Also, by moving jobs to the US, American companies would ultimately lose their competitiveness to their international peers.
Trump claimed the US has "lost 60,000 factories" since China joined the World Trade Organization (WTO).
Partly true. China became a member of the WTO in 2001. And statistics show that US manufacturing jobs have dramatically dropped since that year. 
But let’s look at another trend: although there has been a steep decline in factory jobs, the manufacturing sector has become more productive and industrial output has been growing.

According to a study by the Center for Business and Economic Research, 85 percent of these job losses are actually attributable to evolving technologies, such as artificial intelligence, automated and electronic manufacturing and management, rather than international trade.
Fundamentally, it is a mistake to blame US manufacturing job losses on China. In fact, these technological advancements substantially increase efficiency, productivity and have replaced manufacturing sector jobs. 
US-China trade creates substantial benefits for the US
This is not to say that trade with China and other countries has not contributed to US job losses. The US trade deficit with China was 310 billion US dollars in 2016. US exports to China were 170 billion US dollars while imports from China were 480 billion US dollars. 
"They come in. They take our jobs. They take our products. They make a fortune. And we owe them 1.5 trillion dollars," Trump said of the US trade deficit to China.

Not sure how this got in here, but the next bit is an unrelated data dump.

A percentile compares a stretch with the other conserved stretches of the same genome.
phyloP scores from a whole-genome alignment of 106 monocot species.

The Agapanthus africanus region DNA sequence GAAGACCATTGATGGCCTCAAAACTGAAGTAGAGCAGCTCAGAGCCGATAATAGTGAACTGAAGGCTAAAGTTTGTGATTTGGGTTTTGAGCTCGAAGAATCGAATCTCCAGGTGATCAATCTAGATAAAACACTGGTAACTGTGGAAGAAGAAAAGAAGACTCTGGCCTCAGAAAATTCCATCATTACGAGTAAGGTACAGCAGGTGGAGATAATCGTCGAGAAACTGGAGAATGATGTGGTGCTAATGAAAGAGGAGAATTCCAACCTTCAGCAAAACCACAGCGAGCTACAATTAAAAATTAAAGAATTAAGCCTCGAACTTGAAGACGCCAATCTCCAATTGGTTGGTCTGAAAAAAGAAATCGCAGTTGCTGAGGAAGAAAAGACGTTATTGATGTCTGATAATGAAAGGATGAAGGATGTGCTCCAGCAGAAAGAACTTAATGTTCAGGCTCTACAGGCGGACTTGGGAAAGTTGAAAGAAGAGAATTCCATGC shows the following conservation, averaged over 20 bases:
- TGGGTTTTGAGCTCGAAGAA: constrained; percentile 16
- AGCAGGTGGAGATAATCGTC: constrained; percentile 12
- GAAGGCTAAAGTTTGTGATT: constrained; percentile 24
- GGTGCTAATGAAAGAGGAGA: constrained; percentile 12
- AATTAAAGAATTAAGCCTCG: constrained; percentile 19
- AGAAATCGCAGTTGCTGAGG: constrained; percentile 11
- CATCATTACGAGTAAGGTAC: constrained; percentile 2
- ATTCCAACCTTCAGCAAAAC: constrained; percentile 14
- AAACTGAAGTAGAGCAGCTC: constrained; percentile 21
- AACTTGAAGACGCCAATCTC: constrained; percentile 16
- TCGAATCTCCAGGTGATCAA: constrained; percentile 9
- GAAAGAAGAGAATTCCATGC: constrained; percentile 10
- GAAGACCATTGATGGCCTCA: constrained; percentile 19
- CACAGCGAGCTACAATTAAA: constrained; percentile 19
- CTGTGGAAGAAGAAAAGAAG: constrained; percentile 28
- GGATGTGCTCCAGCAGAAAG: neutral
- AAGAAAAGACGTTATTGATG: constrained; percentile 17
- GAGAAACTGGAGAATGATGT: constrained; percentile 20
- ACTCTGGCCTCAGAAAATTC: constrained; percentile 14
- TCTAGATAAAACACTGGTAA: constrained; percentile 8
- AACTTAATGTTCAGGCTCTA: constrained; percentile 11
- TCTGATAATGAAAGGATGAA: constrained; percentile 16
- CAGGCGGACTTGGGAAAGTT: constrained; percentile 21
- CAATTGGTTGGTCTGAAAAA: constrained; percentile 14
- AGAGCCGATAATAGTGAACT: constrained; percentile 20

But ‍US-China trade has brought more benefit than damage to the US economy.

The US imports consumer electronics, clothing and machinery from China. A lot of the imports are from US manufacturers that send raw materials to China for low-cost assembly. Once shipped back to the United States, they are considered imports.
The US Bureau of Economic Analysis (BEA) indicates that the top American export categories to China in 2016 were generally high value-added, bringing substantial profits back to the US. 
The high-value products from China sold by US firms, including automobiles, construction equipment, and semiconductors, support jobs.
Instead of focusing on China’s huge trade deficit with the US taking away jobs, the US should take a look at the worrying trade deficit per capita.

Competition from high-value exporters such as Germany poses a challenge that, so far, has been largely ignored by US politicians.
Today, a large number of new US jobs are created by exports to China. China has become the third-largest purchaser of US-made products and services (after Mexico and Canada), buying nearly 170 billion US dollars in goods and services in 2016 alone.
According to an Oxford Economics report, US exports to China directly and indirectly supported 1.8 million new jobs and 165 billion US dollars in GDP in 2015. When the economic benefits generated from US investment in China and Chinese investment in the US are combined, the total amounts to 2.6 million US jobs and about 216 billion US dollars of GDP.

Chinese manufacturing also lowered prices in the US for consumer goods, dampening inflation and putting more money in American wallets. At an aggregate level, US consumer prices are 1 to 1.5 percent lower because of cheaper Chinese imports. The typical US household earned about 56,500 US dollars in 2015; trade with China therefore saved these families up to 850 US dollars that year.